For the first time in history, the Dan River Basin will have a riverkeeper to protect its main waterway and tributaries.
With support from the citizens group Good Stewards of Rockingham County, 33-year-old Steven Pulliam steps in as Dan Riverkeeper — the top watchdog for a volunteer group by the same name dedicated to protecting the water sources within a 16-county region.
Pulliam’s water quality guardianship will focus on the Dan, as well as the Smith, Mayo, Sandy, Bannister and Hyco rivers — all major tributaries that flow into the mighty Dan.
Members of Good Stewards began plans to create the position in 2018 after discussions about how to better protect and restore local waterways.
Dan Riverkeeper was accepted by the international conservation group Global Waterkeeper Alliance in June.
Pulliam, a Rockingham County native, became active in conservation efforts after his family returned home to Stoneville from Vero Beach, Florida, in 2015.
Living off-grid in a solar-powered camper, Pulliam and his family became active in local conservation efforts after parking their home at Dan River Campground in Stoneville and meeting Good Stewards founder and campground owner Glenn Bozorth.
Pulliam’s passion for protecting and advocating for conservation bloomed in recent years, prompting him to speak out publicly on numerous local environmental issues.
“Nobody else was doing it and I saw a need,” said Pulliam, discussing his new role. “We’ve lived places all over the East Coast and everything is so industrialized and polluted that you can’t enjoy the water, you can’t eat the fish or breathe the air off the ocean. We can leave those places and come home — this is our home and we’re not leaving here. There is a need for the projects that we are working on, a need for the group and a need for the position.”
Pulliam said the Riverkeeper’s focus is water quality testing, advocacy for watershed improvements and finding solutions to prevent chemical intake and runoffs.
“We’ll also look at sedimentation, turbidity, protecting our wildlife and protecting our future of tourism and the future of our children and grandchildren,” said Pulliam.
“We want to work hand-in-hand with everyone else to get it accomplished. There is no plan to attack or sue or anything like that to improve the watershed — I think we are in a good position with our neighbors and our communities to work together and improve our quality.”
Pulliam said one of the first goals of the organization is to start water quality testing in order to build an independent and thorough database. He plans to start with a 72-mile stretch of the Dan that flows from Danbury to South Boston, Virginia.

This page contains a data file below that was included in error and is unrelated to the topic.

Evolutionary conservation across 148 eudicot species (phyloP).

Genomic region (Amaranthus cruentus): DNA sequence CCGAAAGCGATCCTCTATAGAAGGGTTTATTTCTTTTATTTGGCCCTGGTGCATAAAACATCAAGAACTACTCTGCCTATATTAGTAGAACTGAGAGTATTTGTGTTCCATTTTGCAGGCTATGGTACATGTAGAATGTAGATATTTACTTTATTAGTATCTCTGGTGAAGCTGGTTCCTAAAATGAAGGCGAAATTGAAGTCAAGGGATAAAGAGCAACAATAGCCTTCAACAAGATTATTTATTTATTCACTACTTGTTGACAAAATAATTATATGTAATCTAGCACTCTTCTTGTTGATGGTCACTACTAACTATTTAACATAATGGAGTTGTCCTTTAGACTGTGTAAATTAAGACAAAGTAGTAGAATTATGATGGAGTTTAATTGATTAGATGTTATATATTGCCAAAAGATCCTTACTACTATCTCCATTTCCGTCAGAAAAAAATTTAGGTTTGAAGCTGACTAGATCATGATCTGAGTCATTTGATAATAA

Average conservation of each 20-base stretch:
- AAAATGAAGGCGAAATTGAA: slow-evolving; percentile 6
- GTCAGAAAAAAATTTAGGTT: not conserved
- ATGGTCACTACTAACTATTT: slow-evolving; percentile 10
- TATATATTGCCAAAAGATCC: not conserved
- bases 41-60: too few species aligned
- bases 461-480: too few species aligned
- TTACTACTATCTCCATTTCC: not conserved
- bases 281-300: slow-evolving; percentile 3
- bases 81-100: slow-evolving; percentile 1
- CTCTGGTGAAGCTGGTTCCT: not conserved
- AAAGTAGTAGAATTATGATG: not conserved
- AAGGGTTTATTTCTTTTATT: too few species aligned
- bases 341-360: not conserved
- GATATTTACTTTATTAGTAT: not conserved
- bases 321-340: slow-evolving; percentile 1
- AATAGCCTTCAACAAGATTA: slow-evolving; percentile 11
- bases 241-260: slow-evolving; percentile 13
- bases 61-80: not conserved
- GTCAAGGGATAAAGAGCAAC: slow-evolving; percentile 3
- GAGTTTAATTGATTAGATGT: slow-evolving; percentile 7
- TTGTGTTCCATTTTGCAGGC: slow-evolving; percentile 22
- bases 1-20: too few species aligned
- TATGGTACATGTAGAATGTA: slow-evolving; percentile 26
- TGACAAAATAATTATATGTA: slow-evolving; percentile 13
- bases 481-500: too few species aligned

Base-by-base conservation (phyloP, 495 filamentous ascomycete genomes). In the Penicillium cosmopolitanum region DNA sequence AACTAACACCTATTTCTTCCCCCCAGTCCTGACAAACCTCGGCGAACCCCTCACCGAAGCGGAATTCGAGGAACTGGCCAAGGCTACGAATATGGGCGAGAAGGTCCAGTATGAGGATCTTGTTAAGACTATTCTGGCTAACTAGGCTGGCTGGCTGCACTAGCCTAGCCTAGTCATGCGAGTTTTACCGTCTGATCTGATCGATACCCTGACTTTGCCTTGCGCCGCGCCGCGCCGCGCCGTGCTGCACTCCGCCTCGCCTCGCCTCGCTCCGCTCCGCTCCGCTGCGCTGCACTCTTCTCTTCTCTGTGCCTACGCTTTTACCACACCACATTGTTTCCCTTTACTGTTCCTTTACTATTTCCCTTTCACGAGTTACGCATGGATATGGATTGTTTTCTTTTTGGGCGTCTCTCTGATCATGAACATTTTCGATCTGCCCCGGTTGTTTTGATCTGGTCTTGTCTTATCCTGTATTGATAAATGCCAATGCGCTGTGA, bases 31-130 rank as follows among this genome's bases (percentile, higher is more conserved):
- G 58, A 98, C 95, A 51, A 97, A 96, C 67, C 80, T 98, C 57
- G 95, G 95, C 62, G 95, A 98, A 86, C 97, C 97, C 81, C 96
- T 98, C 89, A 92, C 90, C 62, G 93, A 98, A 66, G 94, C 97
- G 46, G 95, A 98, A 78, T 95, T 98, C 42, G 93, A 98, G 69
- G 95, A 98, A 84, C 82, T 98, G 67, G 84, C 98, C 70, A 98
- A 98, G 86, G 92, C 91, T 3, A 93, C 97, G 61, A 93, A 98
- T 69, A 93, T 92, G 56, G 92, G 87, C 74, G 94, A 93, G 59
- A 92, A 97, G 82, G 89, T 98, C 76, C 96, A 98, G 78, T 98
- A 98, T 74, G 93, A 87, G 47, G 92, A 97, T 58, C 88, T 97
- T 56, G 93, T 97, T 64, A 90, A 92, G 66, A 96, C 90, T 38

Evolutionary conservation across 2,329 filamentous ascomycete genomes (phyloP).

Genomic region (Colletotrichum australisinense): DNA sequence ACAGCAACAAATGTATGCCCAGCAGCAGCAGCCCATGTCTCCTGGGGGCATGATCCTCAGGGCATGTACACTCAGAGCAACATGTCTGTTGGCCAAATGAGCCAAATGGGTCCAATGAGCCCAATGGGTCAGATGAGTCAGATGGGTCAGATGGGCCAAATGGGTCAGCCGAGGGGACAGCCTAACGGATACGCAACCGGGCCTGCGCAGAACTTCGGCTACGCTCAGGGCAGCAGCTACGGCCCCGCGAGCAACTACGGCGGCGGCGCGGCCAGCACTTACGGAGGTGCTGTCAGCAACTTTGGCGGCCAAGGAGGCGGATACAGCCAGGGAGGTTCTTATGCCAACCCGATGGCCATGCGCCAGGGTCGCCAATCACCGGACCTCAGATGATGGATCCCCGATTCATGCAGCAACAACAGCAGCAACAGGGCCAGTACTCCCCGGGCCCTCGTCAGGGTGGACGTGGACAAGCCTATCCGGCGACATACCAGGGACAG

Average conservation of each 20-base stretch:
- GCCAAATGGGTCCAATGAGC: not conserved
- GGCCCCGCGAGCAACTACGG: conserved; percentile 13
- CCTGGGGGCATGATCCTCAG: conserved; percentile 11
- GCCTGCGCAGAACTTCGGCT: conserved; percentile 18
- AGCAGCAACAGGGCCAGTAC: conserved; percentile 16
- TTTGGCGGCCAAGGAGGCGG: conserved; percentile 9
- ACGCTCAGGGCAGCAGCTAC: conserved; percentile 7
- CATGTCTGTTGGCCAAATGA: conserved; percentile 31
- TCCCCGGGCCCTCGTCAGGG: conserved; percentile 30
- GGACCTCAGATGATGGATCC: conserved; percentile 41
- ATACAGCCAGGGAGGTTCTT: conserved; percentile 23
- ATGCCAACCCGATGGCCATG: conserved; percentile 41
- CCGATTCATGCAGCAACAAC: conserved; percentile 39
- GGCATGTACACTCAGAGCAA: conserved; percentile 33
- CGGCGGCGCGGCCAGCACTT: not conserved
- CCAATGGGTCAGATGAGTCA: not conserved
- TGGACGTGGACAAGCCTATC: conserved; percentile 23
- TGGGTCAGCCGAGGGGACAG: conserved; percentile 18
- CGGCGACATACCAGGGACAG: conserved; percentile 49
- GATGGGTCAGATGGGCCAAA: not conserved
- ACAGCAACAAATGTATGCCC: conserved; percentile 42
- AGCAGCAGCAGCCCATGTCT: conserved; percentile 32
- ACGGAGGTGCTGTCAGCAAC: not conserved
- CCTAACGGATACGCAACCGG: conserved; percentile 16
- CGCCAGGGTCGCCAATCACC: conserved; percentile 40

“With all the issues we’ve had with discharge and run-offs, we are trying to identify the turbidity, the bromide content and all the specific analytes that are in the water and the chemicals that shouldn’t be there that aren’t occurring naturally,” Pulliam stated.
Pulliam stressed the public database testing will be independent, not funded by interest groups, industry, or companies that could potentially have conflicts of interest.
In the upcoming year, the group hopes to provide data for individuals, volunteers, and groups that want to help protect their local water sources.
They also hope to build a highly detailed map to help identify pollution problems.
“It’s a ground-up, from scratch group and database and it’s going to be a state-of-the-art program that we are working on,” said Pulliam, following an inaugural Dan Riverkeeper kayak float on its namesake waterway last Sunday. “…There shouldn’t be anything that we need to hide or want to hide when it comes to the health of our people, our river and our wildlife.”
Jenny Edwards is a program manager for the Dan River Basin Association, an organization that promotes and protects the Dan River Basin.
The recreation enthusiast, who has played an integral role in trail and water usage growth throughout the area, shared support for Pulliam and his role monitoring water quality.
“Steven is super smart. … He retains information like a sponge and he’s analytical,” Edwards said. “It’s been my experience that anything Steven says about the river is accurate.”
Following the Sunday kayak run, Edwards shared the importance of having citizen representatives like the Dan Riverkeeper monitoring cherished waterways.
“We probably passed 150 tubers when we went down the river today,” Edwards said. “These are folks that are coming out with their family and their extended family. They are right there in the water, getting water in their eyes, in their mouth and in their ears and they have their little kids out there. You want to make sure that the water is of good quality and a swimmable river for these families coming out. It’s really super important for our local families and it’s also really important because it’s a major drinking water resource,” Edwards said.
“We are really looking to make it a grassroots constituency,” said Pulliam after a full morning ‘yaking the Dan with friends and fellow river stewards.
“… No matter what divides we have on the political or religious spectrum, we all need water to live, we all need access to clean water, and we all deserve it — regardless of socioeconomics, age or neighborhood,” Pulliam said.
“I think as a community and a region, as we work together with a reasonable approach, we can do great things and it can only improve every aspect of our lives.”
For more information about the Dan Riverkeeper, including how to become a member or donate to the cause, visit http://danriverkeeper.org.